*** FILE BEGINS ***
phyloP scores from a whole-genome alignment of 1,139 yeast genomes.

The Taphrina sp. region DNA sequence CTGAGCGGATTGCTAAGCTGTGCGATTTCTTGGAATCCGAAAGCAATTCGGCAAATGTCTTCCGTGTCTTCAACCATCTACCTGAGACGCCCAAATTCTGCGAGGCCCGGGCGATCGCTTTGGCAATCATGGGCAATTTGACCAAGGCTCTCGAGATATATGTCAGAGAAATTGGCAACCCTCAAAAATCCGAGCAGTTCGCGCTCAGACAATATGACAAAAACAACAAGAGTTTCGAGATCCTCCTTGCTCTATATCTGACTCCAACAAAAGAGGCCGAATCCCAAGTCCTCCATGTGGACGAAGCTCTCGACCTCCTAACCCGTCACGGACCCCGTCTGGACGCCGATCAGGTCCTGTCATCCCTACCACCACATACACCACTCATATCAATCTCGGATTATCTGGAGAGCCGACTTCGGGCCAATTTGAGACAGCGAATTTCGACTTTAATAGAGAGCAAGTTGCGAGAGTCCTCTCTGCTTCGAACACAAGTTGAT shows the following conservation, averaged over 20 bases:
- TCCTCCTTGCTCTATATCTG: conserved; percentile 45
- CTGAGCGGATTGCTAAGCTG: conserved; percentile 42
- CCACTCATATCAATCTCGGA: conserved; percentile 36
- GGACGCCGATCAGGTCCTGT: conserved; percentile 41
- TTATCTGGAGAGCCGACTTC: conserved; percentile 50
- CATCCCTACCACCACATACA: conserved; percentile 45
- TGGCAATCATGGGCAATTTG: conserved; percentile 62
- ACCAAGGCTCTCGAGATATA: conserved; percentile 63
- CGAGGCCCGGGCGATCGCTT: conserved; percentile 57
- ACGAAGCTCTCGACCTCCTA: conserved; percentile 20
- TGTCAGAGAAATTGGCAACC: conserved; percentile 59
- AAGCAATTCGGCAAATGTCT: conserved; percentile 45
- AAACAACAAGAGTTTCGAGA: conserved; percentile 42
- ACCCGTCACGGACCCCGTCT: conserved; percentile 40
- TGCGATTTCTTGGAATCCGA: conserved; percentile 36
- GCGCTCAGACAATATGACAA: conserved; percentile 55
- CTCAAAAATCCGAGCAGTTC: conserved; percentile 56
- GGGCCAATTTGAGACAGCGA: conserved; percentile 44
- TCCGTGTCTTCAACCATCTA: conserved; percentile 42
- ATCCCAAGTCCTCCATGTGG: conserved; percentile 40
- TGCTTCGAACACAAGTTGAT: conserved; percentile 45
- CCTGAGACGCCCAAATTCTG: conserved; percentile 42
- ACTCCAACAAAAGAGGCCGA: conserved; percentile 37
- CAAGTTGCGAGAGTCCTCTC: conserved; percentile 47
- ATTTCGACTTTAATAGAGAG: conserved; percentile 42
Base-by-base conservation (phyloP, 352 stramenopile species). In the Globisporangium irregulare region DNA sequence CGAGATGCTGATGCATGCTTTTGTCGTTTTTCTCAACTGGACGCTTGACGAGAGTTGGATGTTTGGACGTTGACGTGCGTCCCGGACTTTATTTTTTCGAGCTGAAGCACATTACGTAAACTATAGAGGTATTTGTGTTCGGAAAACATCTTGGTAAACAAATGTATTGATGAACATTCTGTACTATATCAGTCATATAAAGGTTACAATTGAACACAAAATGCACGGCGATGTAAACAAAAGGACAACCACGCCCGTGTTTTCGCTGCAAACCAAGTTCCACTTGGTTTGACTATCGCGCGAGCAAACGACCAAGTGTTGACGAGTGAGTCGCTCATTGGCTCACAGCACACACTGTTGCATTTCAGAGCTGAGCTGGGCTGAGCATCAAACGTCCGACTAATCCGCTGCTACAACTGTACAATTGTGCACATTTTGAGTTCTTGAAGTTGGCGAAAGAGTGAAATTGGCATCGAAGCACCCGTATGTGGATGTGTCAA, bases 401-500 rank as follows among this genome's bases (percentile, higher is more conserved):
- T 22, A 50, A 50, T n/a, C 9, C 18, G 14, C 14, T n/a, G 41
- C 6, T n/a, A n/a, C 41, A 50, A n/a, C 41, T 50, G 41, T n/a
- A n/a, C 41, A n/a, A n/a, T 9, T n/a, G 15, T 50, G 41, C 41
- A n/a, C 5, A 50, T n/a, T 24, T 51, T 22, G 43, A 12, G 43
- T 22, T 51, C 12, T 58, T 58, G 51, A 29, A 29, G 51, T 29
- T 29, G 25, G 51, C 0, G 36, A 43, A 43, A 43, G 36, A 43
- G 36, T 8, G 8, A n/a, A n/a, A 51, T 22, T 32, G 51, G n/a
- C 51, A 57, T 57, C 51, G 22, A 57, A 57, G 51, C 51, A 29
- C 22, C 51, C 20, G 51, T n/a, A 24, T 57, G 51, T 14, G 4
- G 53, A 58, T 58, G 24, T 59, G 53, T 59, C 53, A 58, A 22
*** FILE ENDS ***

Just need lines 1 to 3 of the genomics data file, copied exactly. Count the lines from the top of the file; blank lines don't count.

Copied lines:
phyloP scores from a whole-genome alignment of 1,139 yeast genomes.

The Taphrina sp. region DNA sequence CTGAGCGGATTGCTAAGCTGTGCGATTTCTTGGAATCCGAAAGCAATTCGGCAAATGTCTTCCGTGTCTTCAACCATCTACCTGAGACGCCCAAATTCTGCGAGGCCCGGGCGATCGCTTTGGCAATCATGGGCAATTTGACCAAGGCTCTCGAGATATATGTCAGAGAAATTGGCAACCCTCAAAAATCCGAGCAGTTCGCGCTCAGACAATATGACAAAAACAACAAGAGTTTCGAGATCCTCCTTGCTCTATATCTGACTCCAACAAAAGAGGCCGAATCCCAAGTCCTCCATGTGGACGAAGCTCTCGACCTCCTAACCCGTCACGGACCCCGTCTGGACGCCGATCAGGTCCTGTCATCCCTACCACCACATACACCACTCATATCAATCTCGGATTATCTGGAGAGCCGACTTCGGGCCAATTTGAGACAGCGAATTTCGACTTTAATAGAGAGCAAGTTGCGAGAGTCCTCTCTGCTTCGAACACAAGTTGAT shows the following conservation, averaged over 20 bases:
- TCCTCCTTGCTCTATATCTG: conserved; percentile 45